By Kevin Bogardus - 04/21/10 11:31 PM EDT
A $1.15 billion settlement with black farmers is clashing with Congress’s worries about adding to the federal deficit.
House Democrats have been discussing whether or not to waive pay-go rules to pay out discrimination claims black farmers have won against the Agriculture Department (USDA). One option under consideration is attaching the appropriation for the agreement to the upcoming war supplementary spending bill, which doesn’t adhere to the budget rules because it has been granted emergency status.
“We would prefer to do it in regular order … to make sure it adheres to pay-go rules. The American people are demanding that we balance the federal budget and not unnecessarily add to the federal deficit,” said Rep. G.K. Butterfield (D-N.C.) about the settlement.
Butterfield was speaking at a press conference Wednesday with several black-farmer groups that are pressing for the settlement funds. Reps. David Scott (D-Ga.) and Dennis Kucinich (D-Ohio) also spoke at the event and called for Congress to find the money to fund the settlement.
On March 18, the coalition sent a letter it sent to Speaker Nancy Pelosi (D-Calif.) and Senate Majority Leader Harry Reid (D-Nev.), calling for them to find funds for the $1.15 billion. A March 31 deadline for the agreement has come and gone, but lawmakers are still trying to authorize financing for the settlement.
Butterfield, along with other lawmakers, is involved in intense discussions with the administration and black-farmer groups in trying to find a bill to attach the agreement to. Several groups and lawmakers met with White House officials last week to discuss the settlement.
Butterfield said the White House is not for waiving pay-go rules either.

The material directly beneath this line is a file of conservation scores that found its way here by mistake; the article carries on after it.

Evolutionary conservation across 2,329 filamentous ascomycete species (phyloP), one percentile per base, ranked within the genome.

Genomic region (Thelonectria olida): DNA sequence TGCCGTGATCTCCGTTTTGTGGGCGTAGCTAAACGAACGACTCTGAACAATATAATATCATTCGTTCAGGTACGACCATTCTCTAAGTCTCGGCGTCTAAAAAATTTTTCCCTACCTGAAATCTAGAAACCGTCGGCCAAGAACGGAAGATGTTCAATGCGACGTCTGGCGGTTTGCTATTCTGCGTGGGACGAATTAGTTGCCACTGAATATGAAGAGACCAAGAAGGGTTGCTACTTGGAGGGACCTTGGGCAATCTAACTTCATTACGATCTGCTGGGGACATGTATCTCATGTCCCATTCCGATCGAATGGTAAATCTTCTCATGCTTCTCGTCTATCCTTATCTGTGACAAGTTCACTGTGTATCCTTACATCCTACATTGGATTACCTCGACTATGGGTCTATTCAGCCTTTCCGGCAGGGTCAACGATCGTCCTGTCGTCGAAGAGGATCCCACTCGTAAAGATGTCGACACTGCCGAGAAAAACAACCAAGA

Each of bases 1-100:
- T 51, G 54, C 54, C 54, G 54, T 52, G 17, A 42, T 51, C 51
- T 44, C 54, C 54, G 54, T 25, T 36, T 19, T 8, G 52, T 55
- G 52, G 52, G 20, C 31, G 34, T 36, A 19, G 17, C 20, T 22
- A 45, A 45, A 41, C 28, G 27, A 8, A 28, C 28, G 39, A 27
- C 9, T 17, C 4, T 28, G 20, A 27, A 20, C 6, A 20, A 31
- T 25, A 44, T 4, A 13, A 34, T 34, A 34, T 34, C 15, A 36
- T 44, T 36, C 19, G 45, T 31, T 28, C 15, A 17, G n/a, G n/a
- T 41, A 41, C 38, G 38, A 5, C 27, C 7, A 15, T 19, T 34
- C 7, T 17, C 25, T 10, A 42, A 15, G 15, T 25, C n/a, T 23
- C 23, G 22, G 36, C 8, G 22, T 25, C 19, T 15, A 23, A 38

“The president told us that he would prefer that we try to find a vehicle so that this appropriation and this settlement can be paid for. We do not want to add unnecessarily to the deficit or the federal debt,” Butterfield said.
Agriculture Secretary Tom Vilsack said Wednesday that he was working with lawmakers to find funding for the black farmers’ agreement.
“There is a responsibility to identify offsets or designate that settlement as an emergency which would supersede the pay-go responsibilities,” Vilsack told lawmakers at a House Agriculture Committee hearing Wednesday. “We are working with leadership and those interested in this issue to identify precisely the course of action that will allow Congress to move forward.”
Nevertheless, if legislation could not be found, Butterfield said he and other lawmakers would support attaching the black farmers’ settlement to the war spending bill, which will come up this spring.
Despite the delay in paying out the settlement, Butterfield said that Democrats in both the House and Senate want to find the funds. Black-farmer lobbyists have questioned the administration’s resolve, but the lawmaker said Obama is fully committed to the cause.
“There is an unequivocal commitment from the president of the United States to ensure compliance and payment of this settlement amount,” the North Carolina Democrat said.
As an Illinois senator, Obama was key in securing funds for black farmers. He helped place a relief fund for the discrimination claims in the 2008 Farm Bill that was needed to win Congressional Black Caucus support for the bill.
The issue at hand today, however, is how to thread the needle of finding funding for the discrimination settlement while not adding to the national debt. Butterfield said that is the goal.
“If we can accomplish both of those without sacrificing either, that would be desirable,” he said.